PSP turns five, sells over 17M units in the US to-date

By Stephany Nunneley, Wednesday, 24 March 2010 13:32 GMT

cake

Sony’s celebrating the five-year anniversary of PSP today, which was released in the US on March 24, 2005.

Since its debut, it has sold 17 million units in the US to-date.

“Five years ago, PlayStation had yet to break into the portable market,” SCEA vice president Peter Dille.

“Today, the PSP system is a well-established handheld platform that continuously redefines portable entertainment with quality that’s unparalleled. As PSP celebrates its fifth anniversary, the best is yet to come. We’re very excited about the vibrant 2010 lineup and are committed to continuing to offer entertainment experiences and immersive gameplay only possible on the PlayStation platform.”

Since 2005, more than 245 developers have created software titles for the platform, and there’s over 520 software titles available in the US on UMD and more than 300 for it on PSN.

PSN was introduced to PSP in 2007 and, according to Sony, “offers PSP owners tens of thousands of digital entertainment choices, including over 20,000 movies and TV episodes, “minis,” digital comics, original programming, as well as more than 300 games, many of which are exclusive”.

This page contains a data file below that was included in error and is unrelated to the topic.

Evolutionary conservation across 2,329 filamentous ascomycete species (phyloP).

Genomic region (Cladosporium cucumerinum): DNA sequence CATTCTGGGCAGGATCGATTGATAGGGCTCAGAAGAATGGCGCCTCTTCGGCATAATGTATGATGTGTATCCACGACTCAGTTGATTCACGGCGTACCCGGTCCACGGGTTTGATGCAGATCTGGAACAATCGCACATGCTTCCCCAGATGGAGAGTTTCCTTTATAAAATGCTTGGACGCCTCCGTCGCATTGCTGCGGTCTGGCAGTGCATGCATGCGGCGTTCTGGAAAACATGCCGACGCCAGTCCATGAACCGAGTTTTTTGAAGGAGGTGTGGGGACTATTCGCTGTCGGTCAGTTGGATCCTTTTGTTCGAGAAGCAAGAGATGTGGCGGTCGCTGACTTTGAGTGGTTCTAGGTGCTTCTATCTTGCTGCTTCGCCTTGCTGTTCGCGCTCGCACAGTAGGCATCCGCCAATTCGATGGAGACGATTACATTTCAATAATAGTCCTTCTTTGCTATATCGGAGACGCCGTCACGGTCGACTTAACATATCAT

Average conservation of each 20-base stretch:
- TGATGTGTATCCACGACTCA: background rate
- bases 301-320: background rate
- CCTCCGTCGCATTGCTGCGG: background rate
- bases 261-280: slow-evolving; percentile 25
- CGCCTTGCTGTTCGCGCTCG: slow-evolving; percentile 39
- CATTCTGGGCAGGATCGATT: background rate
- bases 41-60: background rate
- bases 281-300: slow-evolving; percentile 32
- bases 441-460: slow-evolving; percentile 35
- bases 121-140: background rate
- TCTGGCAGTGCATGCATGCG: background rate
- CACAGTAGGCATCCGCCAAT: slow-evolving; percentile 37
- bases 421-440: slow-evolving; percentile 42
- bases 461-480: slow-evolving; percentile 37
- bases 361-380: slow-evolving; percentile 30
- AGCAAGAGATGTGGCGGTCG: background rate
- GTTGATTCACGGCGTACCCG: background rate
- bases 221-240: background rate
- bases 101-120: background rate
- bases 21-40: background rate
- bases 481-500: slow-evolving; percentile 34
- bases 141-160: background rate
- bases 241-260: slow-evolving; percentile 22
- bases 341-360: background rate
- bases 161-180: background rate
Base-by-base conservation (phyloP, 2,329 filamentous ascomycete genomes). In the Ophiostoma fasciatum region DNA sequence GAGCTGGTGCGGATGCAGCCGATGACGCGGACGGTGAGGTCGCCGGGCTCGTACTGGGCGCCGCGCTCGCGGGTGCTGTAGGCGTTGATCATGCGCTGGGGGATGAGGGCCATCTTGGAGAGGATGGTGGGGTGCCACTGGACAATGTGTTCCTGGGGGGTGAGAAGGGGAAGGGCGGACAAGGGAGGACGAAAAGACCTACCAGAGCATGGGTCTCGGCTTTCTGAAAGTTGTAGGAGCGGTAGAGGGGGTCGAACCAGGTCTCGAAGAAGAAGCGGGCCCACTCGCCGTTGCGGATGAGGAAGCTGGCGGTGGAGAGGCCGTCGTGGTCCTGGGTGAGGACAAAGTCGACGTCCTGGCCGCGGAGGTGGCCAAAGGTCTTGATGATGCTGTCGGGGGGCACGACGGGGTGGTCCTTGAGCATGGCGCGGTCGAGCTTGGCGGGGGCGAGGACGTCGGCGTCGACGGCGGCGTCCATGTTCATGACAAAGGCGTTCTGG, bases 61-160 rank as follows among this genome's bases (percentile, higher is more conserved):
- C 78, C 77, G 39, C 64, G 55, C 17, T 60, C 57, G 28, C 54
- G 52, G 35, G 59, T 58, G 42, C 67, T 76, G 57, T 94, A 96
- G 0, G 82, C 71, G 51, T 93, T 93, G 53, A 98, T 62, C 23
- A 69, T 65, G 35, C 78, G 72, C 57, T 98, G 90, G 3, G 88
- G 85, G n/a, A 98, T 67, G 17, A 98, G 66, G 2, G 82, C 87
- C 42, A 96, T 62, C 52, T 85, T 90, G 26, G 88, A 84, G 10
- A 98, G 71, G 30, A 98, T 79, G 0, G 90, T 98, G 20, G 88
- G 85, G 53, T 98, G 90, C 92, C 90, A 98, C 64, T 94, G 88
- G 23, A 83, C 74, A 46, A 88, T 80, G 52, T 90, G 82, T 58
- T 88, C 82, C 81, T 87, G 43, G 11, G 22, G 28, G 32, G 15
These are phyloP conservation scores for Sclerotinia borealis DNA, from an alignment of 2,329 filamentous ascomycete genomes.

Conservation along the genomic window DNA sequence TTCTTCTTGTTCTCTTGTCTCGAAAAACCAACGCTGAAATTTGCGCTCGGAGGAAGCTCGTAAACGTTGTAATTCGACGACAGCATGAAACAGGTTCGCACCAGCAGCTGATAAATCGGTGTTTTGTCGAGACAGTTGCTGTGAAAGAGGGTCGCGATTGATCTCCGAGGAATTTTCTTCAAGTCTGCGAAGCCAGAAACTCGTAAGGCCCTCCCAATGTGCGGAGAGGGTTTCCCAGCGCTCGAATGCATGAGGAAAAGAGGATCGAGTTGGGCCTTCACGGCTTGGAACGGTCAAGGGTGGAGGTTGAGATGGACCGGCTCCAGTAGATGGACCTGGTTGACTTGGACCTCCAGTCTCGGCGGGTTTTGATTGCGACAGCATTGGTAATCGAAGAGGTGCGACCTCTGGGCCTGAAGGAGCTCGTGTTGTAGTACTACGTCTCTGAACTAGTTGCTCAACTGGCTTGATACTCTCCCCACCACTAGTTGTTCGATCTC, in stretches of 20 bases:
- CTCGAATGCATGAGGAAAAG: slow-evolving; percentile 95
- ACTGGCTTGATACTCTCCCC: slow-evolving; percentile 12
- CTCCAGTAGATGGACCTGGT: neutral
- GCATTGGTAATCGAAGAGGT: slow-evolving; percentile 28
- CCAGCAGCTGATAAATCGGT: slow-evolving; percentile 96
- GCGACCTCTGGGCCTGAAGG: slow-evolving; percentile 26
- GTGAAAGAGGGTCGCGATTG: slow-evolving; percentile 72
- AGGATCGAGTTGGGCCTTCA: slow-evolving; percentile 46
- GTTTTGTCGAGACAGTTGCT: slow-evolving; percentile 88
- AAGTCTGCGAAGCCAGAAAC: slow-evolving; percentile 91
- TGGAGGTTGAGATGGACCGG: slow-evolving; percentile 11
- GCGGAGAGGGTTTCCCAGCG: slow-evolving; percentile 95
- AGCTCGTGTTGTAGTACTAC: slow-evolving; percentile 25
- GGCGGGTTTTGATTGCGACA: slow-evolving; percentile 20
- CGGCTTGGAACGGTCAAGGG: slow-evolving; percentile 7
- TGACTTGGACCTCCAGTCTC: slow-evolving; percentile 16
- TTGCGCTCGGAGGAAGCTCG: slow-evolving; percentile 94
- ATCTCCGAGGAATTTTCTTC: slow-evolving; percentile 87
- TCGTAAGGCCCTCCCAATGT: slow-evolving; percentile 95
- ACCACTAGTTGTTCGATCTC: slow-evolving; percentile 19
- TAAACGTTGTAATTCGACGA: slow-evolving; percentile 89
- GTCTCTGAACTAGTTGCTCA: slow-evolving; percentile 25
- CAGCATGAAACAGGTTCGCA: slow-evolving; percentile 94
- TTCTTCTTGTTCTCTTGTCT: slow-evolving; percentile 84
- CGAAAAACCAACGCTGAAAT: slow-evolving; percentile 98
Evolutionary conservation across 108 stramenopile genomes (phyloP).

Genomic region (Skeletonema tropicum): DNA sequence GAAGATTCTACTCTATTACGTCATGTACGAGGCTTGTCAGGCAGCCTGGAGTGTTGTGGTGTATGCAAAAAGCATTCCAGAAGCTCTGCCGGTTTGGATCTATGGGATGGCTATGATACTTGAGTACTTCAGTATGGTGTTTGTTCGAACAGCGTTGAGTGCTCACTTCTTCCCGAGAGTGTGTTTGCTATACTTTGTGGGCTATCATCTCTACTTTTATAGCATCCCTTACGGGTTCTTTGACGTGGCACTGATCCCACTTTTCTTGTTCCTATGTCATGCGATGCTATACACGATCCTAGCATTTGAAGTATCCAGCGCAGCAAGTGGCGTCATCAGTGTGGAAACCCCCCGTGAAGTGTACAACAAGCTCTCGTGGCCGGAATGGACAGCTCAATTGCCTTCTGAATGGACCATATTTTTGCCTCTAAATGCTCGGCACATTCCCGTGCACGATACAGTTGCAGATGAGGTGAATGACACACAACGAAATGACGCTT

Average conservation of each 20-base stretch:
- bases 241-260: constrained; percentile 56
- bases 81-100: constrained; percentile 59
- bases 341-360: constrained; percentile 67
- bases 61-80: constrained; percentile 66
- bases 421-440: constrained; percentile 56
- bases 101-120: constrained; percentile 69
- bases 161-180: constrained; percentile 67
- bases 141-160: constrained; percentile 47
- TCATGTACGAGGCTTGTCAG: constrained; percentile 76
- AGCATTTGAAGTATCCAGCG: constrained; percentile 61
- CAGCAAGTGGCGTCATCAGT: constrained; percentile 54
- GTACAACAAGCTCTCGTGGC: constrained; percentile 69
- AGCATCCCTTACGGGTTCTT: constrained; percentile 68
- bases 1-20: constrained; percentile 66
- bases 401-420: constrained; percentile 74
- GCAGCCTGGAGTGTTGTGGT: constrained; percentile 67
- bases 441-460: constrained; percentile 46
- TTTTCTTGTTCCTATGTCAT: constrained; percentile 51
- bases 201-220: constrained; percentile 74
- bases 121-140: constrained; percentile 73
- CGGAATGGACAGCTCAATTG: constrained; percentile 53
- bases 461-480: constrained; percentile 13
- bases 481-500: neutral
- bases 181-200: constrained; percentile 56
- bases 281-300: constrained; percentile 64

PSP hardware has evolved from the original PSP-1000 which at launch had a 4.3 inch high-resolution LCD display, more than 125 games, and built-in wireless communications.

In 2007, SCE released the PSP-2000 system, which was 33 percent lighter than the original model. In 2008, the PSP-3000 system debuted, which featured an enhanced LCD screen with five times the color contrast ratio of previous models.

In fall 2009, the PSPgo system was made available in North America, becoming the first and only all-digital, full-game handheld entertainment system on the market.

Happy Birthday, then. Let’s all have a  piece of cake.

Sometimes we include links to online retail stores. If you click on one and make a purchase we may receive a small commission. For more information, go here.

Comments